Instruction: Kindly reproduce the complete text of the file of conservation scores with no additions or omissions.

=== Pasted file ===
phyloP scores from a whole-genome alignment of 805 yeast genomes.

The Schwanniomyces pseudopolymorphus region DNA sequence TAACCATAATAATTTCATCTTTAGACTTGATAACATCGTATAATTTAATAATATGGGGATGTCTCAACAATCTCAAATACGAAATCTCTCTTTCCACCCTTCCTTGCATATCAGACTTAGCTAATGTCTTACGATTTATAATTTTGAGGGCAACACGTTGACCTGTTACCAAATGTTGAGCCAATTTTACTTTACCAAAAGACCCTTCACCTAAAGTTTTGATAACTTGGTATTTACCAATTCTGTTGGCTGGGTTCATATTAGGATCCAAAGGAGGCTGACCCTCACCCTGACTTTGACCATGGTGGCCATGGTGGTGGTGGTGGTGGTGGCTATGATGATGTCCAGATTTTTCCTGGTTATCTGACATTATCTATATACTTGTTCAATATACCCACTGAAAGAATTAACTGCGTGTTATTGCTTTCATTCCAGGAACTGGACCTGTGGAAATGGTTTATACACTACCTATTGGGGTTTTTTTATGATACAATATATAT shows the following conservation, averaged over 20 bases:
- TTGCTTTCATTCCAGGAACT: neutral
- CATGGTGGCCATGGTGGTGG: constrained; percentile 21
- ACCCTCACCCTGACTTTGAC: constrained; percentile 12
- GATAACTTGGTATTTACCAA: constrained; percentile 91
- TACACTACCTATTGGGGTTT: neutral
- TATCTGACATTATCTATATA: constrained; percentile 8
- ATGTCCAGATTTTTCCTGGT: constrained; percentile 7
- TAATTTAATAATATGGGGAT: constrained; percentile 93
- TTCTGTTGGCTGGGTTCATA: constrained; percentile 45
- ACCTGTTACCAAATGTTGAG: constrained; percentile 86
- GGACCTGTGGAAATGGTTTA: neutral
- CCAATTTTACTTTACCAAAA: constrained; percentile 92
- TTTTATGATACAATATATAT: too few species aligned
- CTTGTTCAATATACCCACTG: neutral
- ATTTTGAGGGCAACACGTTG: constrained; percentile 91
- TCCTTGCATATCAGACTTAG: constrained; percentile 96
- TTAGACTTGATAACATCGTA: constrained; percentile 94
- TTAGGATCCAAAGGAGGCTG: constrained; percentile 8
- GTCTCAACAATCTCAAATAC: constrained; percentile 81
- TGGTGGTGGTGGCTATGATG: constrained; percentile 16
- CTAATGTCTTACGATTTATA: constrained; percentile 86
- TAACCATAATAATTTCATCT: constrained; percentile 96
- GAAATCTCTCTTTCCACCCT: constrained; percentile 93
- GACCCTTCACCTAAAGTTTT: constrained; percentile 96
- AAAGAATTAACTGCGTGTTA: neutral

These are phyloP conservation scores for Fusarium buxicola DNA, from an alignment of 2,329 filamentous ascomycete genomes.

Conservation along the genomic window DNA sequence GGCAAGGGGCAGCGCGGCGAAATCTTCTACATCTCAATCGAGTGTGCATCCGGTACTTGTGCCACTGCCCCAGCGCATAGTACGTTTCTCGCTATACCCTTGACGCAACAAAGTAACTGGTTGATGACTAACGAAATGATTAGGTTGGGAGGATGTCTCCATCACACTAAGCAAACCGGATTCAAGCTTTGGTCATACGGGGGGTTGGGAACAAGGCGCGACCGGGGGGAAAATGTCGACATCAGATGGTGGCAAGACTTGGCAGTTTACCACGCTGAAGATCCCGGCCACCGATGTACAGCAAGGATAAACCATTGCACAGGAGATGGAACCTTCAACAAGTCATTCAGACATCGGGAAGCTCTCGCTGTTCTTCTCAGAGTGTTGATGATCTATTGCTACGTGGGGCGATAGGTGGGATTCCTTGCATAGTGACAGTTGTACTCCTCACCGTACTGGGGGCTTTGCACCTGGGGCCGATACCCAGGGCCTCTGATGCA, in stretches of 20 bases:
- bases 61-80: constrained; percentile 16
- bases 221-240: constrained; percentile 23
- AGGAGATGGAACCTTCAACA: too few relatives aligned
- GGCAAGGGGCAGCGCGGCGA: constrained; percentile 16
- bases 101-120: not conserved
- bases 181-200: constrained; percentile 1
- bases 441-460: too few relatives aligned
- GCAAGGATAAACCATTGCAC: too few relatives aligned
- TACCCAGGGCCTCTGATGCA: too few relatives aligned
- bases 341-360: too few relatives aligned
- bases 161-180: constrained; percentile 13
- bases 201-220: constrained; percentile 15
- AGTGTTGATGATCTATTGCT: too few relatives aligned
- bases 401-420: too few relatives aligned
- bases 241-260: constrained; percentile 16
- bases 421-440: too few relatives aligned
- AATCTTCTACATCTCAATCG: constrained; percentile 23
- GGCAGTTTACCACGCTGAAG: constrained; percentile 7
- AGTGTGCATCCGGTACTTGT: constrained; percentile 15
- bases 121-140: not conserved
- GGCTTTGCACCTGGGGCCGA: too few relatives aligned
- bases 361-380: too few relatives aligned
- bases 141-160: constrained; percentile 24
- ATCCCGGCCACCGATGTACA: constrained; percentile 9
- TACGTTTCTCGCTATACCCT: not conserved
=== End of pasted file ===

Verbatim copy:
phyloP scores from a whole-genome alignment of 805 yeast genomes.

The Schwanniomyces pseudopolymorphus region DNA sequence TAACCATAATAATTTCATCTTTAGACTTGATAACATCGTATAATTTAATAATATGGGGATGTCTCAACAATCTCAAATACGAAATCTCTCTTTCCACCCTTCCTTGCATATCAGACTTAGCTAATGTCTTACGATTTATAATTTTGAGGGCAACACGTTGACCTGTTACCAAATGTTGAGCCAATTTTACTTTACCAAAAGACCCTTCACCTAAAGTTTTGATAACTTGGTATTTACCAATTCTGTTGGCTGGGTTCATATTAGGATCCAAAGGAGGCTGACCCTCACCCTGACTTTGACCATGGTGGCCATGGTGGTGGTGGTGGTGGTGGCTATGATGATGTCCAGATTTTTCCTGGTTATCTGACATTATCTATATACTTGTTCAATATACCCACTGAAAGAATTAACTGCGTGTTATTGCTTTCATTCCAGGAACTGGACCTGTGGAAATGGTTTATACACTACCTATTGGGGTTTTTTTATGATACAATATATAT shows the following conservation, averaged over 20 bases:
- TTGCTTTCATTCCAGGAACT: neutral
- CATGGTGGCCATGGTGGTGG: constrained; percentile 21
- ACCCTCACCCTGACTTTGAC: constrained; percentile 12
- GATAACTTGGTATTTACCAA: constrained; percentile 91
- TACACTACCTATTGGGGTTT: neutral
- TATCTGACATTATCTATATA: constrained; percentile 8
- ATGTCCAGATTTTTCCTGGT: constrained; percentile 7
- TAATTTAATAATATGGGGAT: constrained; percentile 93
- TTCTGTTGGCTGGGTTCATA: constrained; percentile 45
- ACCTGTTACCAAATGTTGAG: constrained; percentile 86
- GGACCTGTGGAAATGGTTTA: neutral
- CCAATTTTACTTTACCAAAA: constrained; percentile 92
- TTTTATGATACAATATATAT: too few species aligned
- CTTGTTCAATATACCCACTG: neutral
- ATTTTGAGGGCAACACGTTG: constrained; percentile 91
- TCCTTGCATATCAGACTTAG: constrained; percentile 96
- TTAGACTTGATAACATCGTA: constrained; percentile 94
- TTAGGATCCAAAGGAGGCTG: constrained; percentile 8
- GTCTCAACAATCTCAAATAC: constrained; percentile 81
- TGGTGGTGGTGGCTATGATG: constrained; percentile 16
- CTAATGTCTTACGATTTATA: constrained; percentile 86
- TAACCATAATAATTTCATCT: constrained; percentile 96
- GAAATCTCTCTTTCCACCCT: constrained; percentile 93
- GACCCTTCACCTAAAGTTTT: constrained; percentile 96
- AAAGAATTAACTGCGTGTTA: neutral

These are phyloP conservation scores for Fusarium buxicola DNA, from an alignment of 2,329 filamentous ascomycete genomes.

Conservation along the genomic window DNA sequence GGCAAGGGGCAGCGCGGCGAAATCTTCTACATCTCAATCGAGTGTGCATCCGGTACTTGTGCCACTGCCCCAGCGCATAGTACGTTTCTCGCTATACCCTTGACGCAACAAAGTAACTGGTTGATGACTAACGAAATGATTAGGTTGGGAGGATGTCTCCATCACACTAAGCAAACCGGATTCAAGCTTTGGTCATACGGGGGGTTGGGAACAAGGCGCGACCGGGGGGAAAATGTCGACATCAGATGGTGGCAAGACTTGGCAGTTTACCACGCTGAAGATCCCGGCCACCGATGTACAGCAAGGATAAACCATTGCACAGGAGATGGAACCTTCAACAAGTCATTCAGACATCGGGAAGCTCTCGCTGTTCTTCTCAGAGTGTTGATGATCTATTGCTACGTGGGGCGATAGGTGGGATTCCTTGCATAGTGACAGTTGTACTCCTCACCGTACTGGGGGCTTTGCACCTGGGGCCGATACCCAGGGCCTCTGATGCA, in stretches of 20 bases:
- bases 61-80: constrained; percentile 16
- bases 221-240: constrained; percentile 23
- AGGAGATGGAACCTTCAACA: too few relatives aligned
- GGCAAGGGGCAGCGCGGCGA: constrained; percentile 16
- bases 101-120: not conserved
- bases 181-200: constrained; percentile 1
- bases 441-460: too few relatives aligned
- GCAAGGATAAACCATTGCAC: too few relatives aligned
- TACCCAGGGCCTCTGATGCA: too few relatives aligned
- bases 341-360: too few relatives aligned
- bases 161-180: constrained; percentile 13
- bases 201-220: constrained; percentile 15
- AGTGTTGATGATCTATTGCT: too few relatives aligned
- bases 401-420: too few relatives aligned
- bases 241-260: constrained; percentile 16
- bases 421-440: too few relatives aligned
- AATCTTCTACATCTCAATCG: constrained; percentile 23
- GGCAGTTTACCACGCTGAAG: constrained; percentile 7
- AGTGTGCATCCGGTACTTGT: constrained; percentile 15
- bases 121-140: not conserved
- GGCTTTGCACCTGGGGCCGA: too few relatives aligned
- bases 361-380: too few relatives aligned
- bases 141-160: constrained; percentile 24
- ATCCCGGCCACCGATGTACA: constrained; percentile 9
- TACGTTTCTCGCTATACCCT: not conserved